Flower-power folly laid bare

FAMILY TROUBLE: Julie Walters (centre) with Helen McCrory and Rory Kinnear, her co-stars in The Last of the Hausmanns.
FAMILY TROUBLE: Julie Walters (centre) with Helen McCrory and Rory Kinnear, her co-stars in The Last of the Hausmanns.

The legacy of the 1960s takes centre stage in playwright Stephen Beresford's debut play, The Last of the Haussmans. Fifty years on, a flower-power mother is still at the helm of a dysfunctional family.

Her son and daughter have gathered at the family home in Devon, where she has recently undergone surgery for melanoma.

This National Theatre Live production, which has recently finished its run at the Lyttelton Theatre in London, is directed by Howard Davies. It is a character-driven comedy-drama with a strong cast.

Award-winning screen and stage actress Julie Walters returns to the National Theatre stage after a decade's absence to play Judy, the joyfully outspoken and eccentric hippie mother, whose adult children have not coped well in their lives and would easily lay the blame on her very unconventional mothering.

Judy's dilapidated art-deco home is almost another character in the play. It is prime real estate, lying on South Devon's seaside coast, surrounded by houses belonging to millionaires and celebrities.

While Judy stills holds the idea that property ownership is the root of all evil, her children are more practical in that regard.

Her daughter, Libby (Helen McCrory), drifts through the world pursuing damaged relationships, but cares a great deal about the house and is anxious about what she considers her rightful inheritance.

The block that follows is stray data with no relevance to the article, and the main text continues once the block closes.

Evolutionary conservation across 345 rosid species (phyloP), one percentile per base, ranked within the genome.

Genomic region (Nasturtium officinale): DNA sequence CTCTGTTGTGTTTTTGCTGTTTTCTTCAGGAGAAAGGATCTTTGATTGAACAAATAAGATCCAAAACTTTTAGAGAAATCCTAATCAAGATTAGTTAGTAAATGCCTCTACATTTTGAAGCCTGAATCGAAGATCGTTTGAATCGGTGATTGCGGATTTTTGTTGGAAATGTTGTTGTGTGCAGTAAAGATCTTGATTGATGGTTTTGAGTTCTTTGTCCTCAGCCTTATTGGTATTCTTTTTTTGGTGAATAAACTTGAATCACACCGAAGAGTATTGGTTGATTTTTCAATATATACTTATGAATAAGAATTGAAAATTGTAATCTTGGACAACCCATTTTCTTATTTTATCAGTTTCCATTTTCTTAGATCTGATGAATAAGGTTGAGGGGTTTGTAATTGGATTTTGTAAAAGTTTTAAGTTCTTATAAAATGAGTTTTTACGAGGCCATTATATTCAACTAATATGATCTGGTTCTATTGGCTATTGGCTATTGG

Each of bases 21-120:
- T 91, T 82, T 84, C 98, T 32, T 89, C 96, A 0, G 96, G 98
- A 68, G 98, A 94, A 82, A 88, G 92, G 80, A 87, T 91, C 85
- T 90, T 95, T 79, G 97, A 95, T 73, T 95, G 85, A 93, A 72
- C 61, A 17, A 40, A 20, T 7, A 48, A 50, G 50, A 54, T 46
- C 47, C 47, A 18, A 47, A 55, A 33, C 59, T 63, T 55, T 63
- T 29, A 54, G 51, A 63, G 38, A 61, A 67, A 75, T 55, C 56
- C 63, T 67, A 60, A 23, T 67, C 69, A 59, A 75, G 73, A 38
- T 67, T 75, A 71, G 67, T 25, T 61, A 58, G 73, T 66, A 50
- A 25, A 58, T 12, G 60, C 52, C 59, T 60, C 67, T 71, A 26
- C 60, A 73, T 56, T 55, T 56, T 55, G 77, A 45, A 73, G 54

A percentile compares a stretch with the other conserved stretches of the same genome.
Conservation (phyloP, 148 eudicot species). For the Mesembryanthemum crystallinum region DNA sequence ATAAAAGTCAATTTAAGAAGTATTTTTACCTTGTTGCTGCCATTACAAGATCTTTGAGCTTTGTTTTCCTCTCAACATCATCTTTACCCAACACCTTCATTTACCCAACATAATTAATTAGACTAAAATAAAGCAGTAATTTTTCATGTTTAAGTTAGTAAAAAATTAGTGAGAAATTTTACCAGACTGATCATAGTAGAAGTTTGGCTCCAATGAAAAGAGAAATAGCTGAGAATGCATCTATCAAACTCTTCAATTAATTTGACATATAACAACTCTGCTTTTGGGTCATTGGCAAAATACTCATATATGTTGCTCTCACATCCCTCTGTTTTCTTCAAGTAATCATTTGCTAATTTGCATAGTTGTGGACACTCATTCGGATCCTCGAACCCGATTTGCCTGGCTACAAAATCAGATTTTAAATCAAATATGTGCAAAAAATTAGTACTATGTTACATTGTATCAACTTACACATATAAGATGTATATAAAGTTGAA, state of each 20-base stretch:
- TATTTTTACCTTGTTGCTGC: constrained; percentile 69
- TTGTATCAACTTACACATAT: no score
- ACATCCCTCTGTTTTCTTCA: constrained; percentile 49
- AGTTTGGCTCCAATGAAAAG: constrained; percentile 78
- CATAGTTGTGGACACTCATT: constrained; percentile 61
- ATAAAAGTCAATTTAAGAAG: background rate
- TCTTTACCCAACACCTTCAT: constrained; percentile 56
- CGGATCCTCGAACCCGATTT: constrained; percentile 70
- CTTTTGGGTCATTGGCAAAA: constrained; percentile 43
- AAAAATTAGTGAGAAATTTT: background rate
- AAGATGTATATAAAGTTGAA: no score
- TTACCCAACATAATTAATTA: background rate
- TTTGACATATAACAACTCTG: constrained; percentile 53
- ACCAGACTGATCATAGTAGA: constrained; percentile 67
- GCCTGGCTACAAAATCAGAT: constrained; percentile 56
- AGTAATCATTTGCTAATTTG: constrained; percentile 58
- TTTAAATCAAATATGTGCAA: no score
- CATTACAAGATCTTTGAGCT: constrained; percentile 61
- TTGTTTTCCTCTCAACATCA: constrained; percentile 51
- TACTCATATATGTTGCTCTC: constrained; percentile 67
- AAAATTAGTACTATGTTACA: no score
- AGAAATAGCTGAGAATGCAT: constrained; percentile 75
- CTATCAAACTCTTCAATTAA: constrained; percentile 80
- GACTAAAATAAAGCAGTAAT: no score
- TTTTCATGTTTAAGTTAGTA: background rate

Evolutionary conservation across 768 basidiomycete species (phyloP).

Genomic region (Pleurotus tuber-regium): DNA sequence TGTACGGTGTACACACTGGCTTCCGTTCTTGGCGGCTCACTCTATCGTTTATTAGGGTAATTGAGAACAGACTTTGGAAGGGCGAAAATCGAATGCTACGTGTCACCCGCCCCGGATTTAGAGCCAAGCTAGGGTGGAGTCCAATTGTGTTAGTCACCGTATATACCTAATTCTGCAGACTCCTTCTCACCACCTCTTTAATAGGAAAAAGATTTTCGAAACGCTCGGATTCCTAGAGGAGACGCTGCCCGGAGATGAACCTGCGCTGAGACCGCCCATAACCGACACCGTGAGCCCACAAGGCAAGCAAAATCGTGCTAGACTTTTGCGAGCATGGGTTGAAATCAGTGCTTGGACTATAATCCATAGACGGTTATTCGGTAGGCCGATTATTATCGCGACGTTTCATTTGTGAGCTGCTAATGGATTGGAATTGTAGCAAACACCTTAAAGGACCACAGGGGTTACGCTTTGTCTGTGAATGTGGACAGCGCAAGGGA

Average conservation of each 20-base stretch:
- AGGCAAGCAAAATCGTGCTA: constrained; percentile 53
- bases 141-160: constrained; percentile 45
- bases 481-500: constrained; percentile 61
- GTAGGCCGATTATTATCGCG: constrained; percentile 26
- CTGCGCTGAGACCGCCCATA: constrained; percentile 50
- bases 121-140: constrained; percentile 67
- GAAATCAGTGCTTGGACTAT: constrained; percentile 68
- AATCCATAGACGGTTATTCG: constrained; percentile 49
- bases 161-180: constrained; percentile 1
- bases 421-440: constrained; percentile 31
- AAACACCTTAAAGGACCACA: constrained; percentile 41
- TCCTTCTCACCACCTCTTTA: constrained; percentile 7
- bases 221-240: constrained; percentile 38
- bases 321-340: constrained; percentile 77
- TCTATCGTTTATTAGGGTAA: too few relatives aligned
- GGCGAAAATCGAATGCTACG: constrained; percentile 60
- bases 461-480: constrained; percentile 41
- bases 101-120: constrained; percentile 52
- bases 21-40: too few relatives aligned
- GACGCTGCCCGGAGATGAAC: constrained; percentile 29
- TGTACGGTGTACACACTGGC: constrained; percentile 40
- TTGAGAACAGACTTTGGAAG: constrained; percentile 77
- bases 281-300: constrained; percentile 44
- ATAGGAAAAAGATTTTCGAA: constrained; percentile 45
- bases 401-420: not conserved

Still holding her mother responsible for all that has gone wrong in her own life, she repeats history as she tussles with her resentful teenage daughter, Summer (Isabella Laughland).

Rory Kinnear plays Nick, a recovering alcoholic and heroin addict, who can't hold down a job. He develops hopeless crushes on unavailable men and sums up his mother's ineffective parenting by his line that her generation was too busy "wanking into a chrysanthemum" to notice much else going on around them.

Vicki Mortimer's set has been praised by the reviewers for its detail, scale and grandeur - a peeling Bauhaus on a revolving stage.

Combining real conflict, pain and laughs, Beresford's combination of witty dialogue and believable characters should make for a highly entertaining show.

  • The Last of the Haussmans, directed by Howard Davies, National Theatre Live, 2012, 2 hours including intermission, State Cinema, Sunday 3pm, Monday 5.45pm, Wednesday 11am. Adults $25, seniors/children $20.